Bravo Concealment Rolls Out Three New Products for Wearing a Gun

   02.18.19

Texas-based Bravo Concealment has never been one to rest on the success of an existing product. This winter, the company announced three new choices for carrying guns—a holster, a belt, and a paddle attachment option.

Torsion IWB Kydex Holster

The new IWB Torsion has the same minimalist footprint as Bravo’s original IWB, with the important addition of a 10-degree inward cant that moves the grip closer to the wearer. This improvement reduces printing and, to this reviewer/instructor, will provide a sense of security to wearers, as the gentle contact of the holster and firearm’s grip to the wearer’s body gives tactile reassurance that the gun is in place. Especially for new carriers, this should reduce or eliminate the urge to “chicken wing” with the elbow or repeatedly touch the grip from outside a concealing garment—all behaviors that belie one’s armed status, at least to informed eyes.

The Torsion has adjustable retention using a single Phillips head screw. In the month since I loosened mine a bit from the very tight factory setting, it’s shown no tendency to self-loosen more, as holster screws infamously do. While I’ll apply thread locker to insure the security of my retention setting, it’s not changed during this trial period.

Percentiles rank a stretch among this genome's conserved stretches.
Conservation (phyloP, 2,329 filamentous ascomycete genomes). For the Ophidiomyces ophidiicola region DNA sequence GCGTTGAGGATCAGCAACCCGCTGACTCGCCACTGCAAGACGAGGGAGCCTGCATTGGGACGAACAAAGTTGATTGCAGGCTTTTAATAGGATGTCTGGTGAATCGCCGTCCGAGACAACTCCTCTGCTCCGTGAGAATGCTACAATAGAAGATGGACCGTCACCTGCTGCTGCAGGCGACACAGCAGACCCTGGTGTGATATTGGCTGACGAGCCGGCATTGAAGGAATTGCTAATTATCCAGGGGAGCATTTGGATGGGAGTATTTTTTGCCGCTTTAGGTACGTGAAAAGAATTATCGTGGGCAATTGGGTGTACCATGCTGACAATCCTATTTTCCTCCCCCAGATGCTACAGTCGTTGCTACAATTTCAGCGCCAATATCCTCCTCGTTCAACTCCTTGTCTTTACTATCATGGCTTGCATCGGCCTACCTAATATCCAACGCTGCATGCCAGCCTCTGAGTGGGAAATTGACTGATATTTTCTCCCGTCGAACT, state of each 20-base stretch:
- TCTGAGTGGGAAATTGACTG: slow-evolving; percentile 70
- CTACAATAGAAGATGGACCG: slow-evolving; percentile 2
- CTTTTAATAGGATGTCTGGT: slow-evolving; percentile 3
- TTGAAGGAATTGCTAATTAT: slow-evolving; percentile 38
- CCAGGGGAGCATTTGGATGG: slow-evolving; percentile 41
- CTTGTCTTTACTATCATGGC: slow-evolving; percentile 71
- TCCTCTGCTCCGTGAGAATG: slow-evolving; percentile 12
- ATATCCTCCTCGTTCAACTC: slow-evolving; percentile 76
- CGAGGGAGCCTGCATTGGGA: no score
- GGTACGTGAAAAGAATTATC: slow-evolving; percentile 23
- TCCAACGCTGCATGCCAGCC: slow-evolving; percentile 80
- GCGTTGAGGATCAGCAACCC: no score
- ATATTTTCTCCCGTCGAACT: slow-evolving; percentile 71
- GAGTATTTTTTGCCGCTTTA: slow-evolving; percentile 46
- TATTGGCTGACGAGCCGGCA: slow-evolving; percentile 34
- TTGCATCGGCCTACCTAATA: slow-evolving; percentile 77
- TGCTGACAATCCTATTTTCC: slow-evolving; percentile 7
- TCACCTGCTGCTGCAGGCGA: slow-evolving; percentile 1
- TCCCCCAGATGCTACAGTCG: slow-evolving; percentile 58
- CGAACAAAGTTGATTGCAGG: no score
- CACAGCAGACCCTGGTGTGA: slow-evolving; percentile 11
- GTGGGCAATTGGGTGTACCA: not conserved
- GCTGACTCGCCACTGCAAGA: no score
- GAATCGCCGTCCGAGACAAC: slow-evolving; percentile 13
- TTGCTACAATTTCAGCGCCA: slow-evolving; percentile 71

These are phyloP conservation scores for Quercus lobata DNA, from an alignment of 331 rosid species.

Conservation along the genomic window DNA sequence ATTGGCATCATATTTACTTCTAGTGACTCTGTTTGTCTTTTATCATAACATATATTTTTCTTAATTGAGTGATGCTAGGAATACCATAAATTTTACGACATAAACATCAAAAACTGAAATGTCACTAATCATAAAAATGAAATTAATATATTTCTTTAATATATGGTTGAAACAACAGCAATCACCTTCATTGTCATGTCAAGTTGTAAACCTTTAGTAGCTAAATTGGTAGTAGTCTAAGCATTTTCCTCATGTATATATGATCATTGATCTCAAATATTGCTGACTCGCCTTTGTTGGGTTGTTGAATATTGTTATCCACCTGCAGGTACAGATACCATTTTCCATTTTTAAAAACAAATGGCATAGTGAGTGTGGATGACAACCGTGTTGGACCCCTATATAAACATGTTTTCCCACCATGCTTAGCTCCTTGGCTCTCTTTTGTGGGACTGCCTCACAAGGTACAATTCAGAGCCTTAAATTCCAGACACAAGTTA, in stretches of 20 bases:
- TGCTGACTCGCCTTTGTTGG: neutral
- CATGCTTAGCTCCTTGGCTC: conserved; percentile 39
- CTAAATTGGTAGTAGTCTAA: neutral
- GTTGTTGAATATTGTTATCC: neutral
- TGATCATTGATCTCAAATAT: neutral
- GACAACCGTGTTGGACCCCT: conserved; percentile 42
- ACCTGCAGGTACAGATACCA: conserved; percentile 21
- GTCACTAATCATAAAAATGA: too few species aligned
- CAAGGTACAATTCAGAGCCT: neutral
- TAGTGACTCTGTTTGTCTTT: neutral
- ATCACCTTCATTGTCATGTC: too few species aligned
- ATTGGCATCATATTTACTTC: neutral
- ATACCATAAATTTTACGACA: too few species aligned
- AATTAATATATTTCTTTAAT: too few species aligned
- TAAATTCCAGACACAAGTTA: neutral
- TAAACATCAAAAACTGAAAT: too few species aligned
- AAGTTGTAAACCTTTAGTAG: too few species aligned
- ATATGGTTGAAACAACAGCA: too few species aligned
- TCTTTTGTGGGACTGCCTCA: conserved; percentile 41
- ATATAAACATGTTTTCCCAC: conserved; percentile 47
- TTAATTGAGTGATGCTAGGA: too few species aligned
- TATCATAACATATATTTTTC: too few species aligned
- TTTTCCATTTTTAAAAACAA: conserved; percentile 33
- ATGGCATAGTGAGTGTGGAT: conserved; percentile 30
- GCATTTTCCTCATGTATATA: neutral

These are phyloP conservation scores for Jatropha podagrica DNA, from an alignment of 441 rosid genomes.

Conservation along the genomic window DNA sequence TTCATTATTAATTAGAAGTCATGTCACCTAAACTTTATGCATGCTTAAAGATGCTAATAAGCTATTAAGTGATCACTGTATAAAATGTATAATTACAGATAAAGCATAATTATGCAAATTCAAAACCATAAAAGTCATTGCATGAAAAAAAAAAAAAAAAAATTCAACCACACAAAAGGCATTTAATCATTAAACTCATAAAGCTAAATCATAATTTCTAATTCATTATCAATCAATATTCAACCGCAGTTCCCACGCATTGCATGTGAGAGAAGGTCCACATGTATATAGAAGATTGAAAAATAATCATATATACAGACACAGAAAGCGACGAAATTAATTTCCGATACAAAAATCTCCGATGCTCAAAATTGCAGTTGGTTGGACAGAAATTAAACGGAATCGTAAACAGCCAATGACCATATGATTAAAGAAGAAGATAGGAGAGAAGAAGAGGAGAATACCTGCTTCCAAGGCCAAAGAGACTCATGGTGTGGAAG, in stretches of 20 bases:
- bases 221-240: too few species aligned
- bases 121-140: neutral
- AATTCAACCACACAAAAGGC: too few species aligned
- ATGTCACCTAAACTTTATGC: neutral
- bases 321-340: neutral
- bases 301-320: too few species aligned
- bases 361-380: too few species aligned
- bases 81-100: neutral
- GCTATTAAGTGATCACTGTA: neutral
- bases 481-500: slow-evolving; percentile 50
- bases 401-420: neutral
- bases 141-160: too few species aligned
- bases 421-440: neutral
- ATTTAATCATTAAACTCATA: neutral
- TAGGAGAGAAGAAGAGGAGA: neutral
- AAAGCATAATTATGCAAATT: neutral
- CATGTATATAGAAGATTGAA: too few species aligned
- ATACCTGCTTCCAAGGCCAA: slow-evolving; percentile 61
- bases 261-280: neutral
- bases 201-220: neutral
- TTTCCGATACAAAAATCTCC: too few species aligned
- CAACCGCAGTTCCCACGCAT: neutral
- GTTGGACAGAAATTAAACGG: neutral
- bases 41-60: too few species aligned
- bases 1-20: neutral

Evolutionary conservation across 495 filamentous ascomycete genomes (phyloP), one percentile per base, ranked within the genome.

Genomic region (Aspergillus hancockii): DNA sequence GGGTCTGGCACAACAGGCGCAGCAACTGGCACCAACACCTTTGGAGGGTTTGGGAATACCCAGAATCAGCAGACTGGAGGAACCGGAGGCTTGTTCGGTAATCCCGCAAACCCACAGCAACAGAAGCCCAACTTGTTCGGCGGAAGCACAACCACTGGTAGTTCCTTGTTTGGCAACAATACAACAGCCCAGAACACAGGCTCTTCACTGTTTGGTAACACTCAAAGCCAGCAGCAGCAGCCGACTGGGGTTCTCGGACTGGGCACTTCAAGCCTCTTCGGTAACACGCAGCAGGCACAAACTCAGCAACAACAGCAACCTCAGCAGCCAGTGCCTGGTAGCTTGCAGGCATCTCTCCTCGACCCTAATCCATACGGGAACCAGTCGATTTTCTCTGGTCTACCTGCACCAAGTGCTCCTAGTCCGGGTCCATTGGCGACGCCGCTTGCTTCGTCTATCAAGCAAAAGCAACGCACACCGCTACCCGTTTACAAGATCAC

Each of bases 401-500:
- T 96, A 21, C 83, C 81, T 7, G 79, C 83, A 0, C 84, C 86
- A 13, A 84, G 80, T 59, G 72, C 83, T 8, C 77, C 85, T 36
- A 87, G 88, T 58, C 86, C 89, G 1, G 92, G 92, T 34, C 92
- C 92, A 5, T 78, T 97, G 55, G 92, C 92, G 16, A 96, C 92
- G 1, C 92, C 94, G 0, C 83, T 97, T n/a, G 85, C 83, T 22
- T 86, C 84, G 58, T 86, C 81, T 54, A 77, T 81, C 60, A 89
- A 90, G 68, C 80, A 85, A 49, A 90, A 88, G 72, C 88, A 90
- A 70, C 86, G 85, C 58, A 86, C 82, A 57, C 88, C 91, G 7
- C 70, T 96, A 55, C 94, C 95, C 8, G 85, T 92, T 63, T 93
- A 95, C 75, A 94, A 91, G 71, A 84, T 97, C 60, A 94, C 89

Bravo Concealment
The Torsion’s retention adjustment screw is just in front of the trigger guard.

Retention, by the way, is solid, thanks to true-to-form molding that provides a nice “click” when the gun is inserted fully. Bravo Concealment made room for the suppressor-ready XS Big Dot sights. Those who carry with a reflex sight should find it fits very well, with the well-molded body-side panel of the holster protecting the gun from sweat and oils and the wearer from all but the rearmost 0.75 inches or so of the slide.

Another update to the old IWB holster is the option to carry with one belt clip removed. With one clip, the holster easily rotates but stays secure on the belt, allowing the user to change the angle of the gun for sitting or standing. I found the ability to align the barrel approximately to the angle of my thigh/torso junction made sitting down with a Glock 19, worn AIWB, painless – not a claim I can make with many gun/holster combinations.

Bravo Concealment
Torsion holster, wearer side view, with Glock 19.

When standing, the gun naturally points almost vertically downward when the holster is held with one clip. It’s a bit of work to put the clips around a 1.75-inch rigger’s belt, as the clip is the same width. However, once one or both clips were in place, the holster allows for easy draws and safe-as-possible IWB reholstering.

Bravo Concealment
The Torsion holster worn AIWB.

This is a comfortable and economical option. The only shortcoming is the slow appearance of Torsion holsters to fit more than just Glocks. Recently a Torsion to fit the Sig P365 was released. Bravo’s reticence to release new holsters for even slightly less common brands is perhaps indicative of a build-as-you-go strategy, which should serve the company well in terms of sustainability, though it is frustrating to those who carry something other than a Glock or P365, especially as their original IWB model, which was available for a variety of gun brands and models, has been removed from their website.